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A Research Agenda for Global Crime

Edited by Tim Hall and Vincenzo Scalia, University of Winchester, UK
This multidisciplinary collection of essays by leading international scholars explores many pressing issues related to global crime. The book opens with essays that look across this diverse terrain and then moves on to consider specific areas including organised crime, cyber-crime, war-crimes, terrorism, state and private violence, riots and political protest, prisons, sport and crime and counterfeit goods. The book emphasises the centrality of crime to the contemporary global world and mobilises diverse disciplinary positions to help understand and address this.
Extent: c 192 pp
Hardback Price: $120.00 Web: $108.00
Publication Date: June 2019
ISBN: 978 1 78643 866 9
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  • eISBN: 978 1 78643 867 6

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  • Economics and Finance
  • Economic Crime and Corruption
  • Geography
  • Human Geography
  • Law - Academic
  • Corruption and Economic Crime
  • Criminal Law and Justice
  • Law and Society
  • Politics and Public Policy
  • Terrorism and Security
  • Social Policy and Sociology
  • Sociology and Sociological Theory
Elgar Research Agendas outline the future of research in a given area. Leading scholars are given the space to explore their subject in provocative ways, and map out the potential directions of travel. They are relevant but also visionary.

It is becoming more important in the modern, globalized period to understand the power of illicit and illegal acts and actors in shaping our world. Opening with chapters that look across the diverse terrain of global crime, this Research Agenda moves on to consider key specific areas, including: organised crime, cyber crime, war crimes, terrorism, state and private violence, riots and political protest, prisons, sport and crime and counterfeit goods. Offering both critical reviews of key theories and in-depth case studies, this Research Agenda challenges the notion that criminal acts in a global age are solely the preserve of organised criminal groups, highlighting the role of other actors including governments, armies and corporations.

A vital source of reference for criminology and sociology undergraduate, and post-graduate students, as well as those from a host of other social science disciplines, this Research Agenda will provoke thought and discussion across these topics. It will also be of great benefit for policy makers and practitioners working to better understand and combat transnational crime.
‘This is a book that shows how legality and illegality are indeed limited concepts when it comes to global and transnational crimes. It successfully explores legal and conceptual diversities, but also procedural and thematic convergence in our globalised world where, to quote Hannah Arendt and to echo the authors of this text, certain harmful conducts simply “explode the limits of legal thought”, leading to a constant need for deeper tools for analysis.’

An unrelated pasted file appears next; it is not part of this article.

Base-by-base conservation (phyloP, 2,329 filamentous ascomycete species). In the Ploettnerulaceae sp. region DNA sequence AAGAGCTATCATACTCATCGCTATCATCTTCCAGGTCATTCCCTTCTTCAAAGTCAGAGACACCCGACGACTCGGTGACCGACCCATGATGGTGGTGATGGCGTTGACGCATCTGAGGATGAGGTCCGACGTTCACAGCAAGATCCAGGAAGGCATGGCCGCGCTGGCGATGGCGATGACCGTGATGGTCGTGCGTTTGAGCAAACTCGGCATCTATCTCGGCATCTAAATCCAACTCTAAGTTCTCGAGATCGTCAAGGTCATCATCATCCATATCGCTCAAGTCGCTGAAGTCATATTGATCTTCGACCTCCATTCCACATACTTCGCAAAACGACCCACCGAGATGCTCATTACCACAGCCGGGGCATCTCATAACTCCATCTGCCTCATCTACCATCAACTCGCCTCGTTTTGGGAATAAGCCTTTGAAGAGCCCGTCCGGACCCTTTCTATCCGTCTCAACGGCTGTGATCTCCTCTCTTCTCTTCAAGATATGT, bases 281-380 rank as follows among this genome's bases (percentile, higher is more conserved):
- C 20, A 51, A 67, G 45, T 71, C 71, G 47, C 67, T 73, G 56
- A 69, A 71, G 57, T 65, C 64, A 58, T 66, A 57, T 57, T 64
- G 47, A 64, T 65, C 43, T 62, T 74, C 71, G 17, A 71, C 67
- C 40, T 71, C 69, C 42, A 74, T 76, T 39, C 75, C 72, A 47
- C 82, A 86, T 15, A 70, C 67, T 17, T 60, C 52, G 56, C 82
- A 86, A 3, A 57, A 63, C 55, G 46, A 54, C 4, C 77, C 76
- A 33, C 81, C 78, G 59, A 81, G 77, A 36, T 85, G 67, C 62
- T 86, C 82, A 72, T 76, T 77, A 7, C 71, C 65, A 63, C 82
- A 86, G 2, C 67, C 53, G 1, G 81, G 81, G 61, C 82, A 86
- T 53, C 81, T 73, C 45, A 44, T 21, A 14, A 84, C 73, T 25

– Anna Sergi, University of Essex, UK, and University of Turin, Italy

‘Adopting the perspective that our world is increasingly tied together by flows that combine both licit and illicit, this timely volume pushes criminology into dialogue with wider debates about transnationalism and globalism, showing that crime can usefully be examined through a relational and geographical lens. But more than this, the book represents the state of the art in contemporary criminology, showing how the discipline is expanding to encompass multiple forms of economic and environmental exploitation, from human trafficking and drug smuggling through to corporate crime and environmental abuses. An exciting collection that underscores the value of inter-disciplinary thinking on questions of crime and criminology.’
– Philip Hubbard, King's College London, UK
Contributors include: R. Altopiedi, M. Clement, N. Groombridge, T. Hall, D. Hobbs, R. Hudson, J. Large, J. Lea, C. Martin, D. Mitchell, V. Scalia, S. Stephenson, M. Yar





Contents:

1. Thinking through global crime and its research agendas
Tim Hall and Vincenzo Scalia

2. Economic geographies of the (il)legal and the (il)licit
Ray Hudson

3. Faces in the clouds: criminology, epochalism, apophenia, and transnational organized crime
Dick Hobbs

4. War, terrorism and criminal justice
John Lea

5. War crimes, genocide and the value of a social harm approach in a post-accountability world
Daniel Mitchell

6. Environmental crimes: controversies and perspectives
Rosalba Altopiedi

7. Transnational governance and cybercrime control: dilemmas, developments and emerging research agendas
Majid Yar

8. The demand for counterfeiting on the criminological research agenda
Jo Large

9. State, society and violence in Russia: towards a new research agenda
Svetlana Stephenson

10. Riots, protest and globalization
Matt Clement

11. The socio-material cultures of global crime: artefacts and infrastructures in the context of drug smuggling
Craig Martin

12 Sport and crime in a global society
Nicholas Groombridge

Index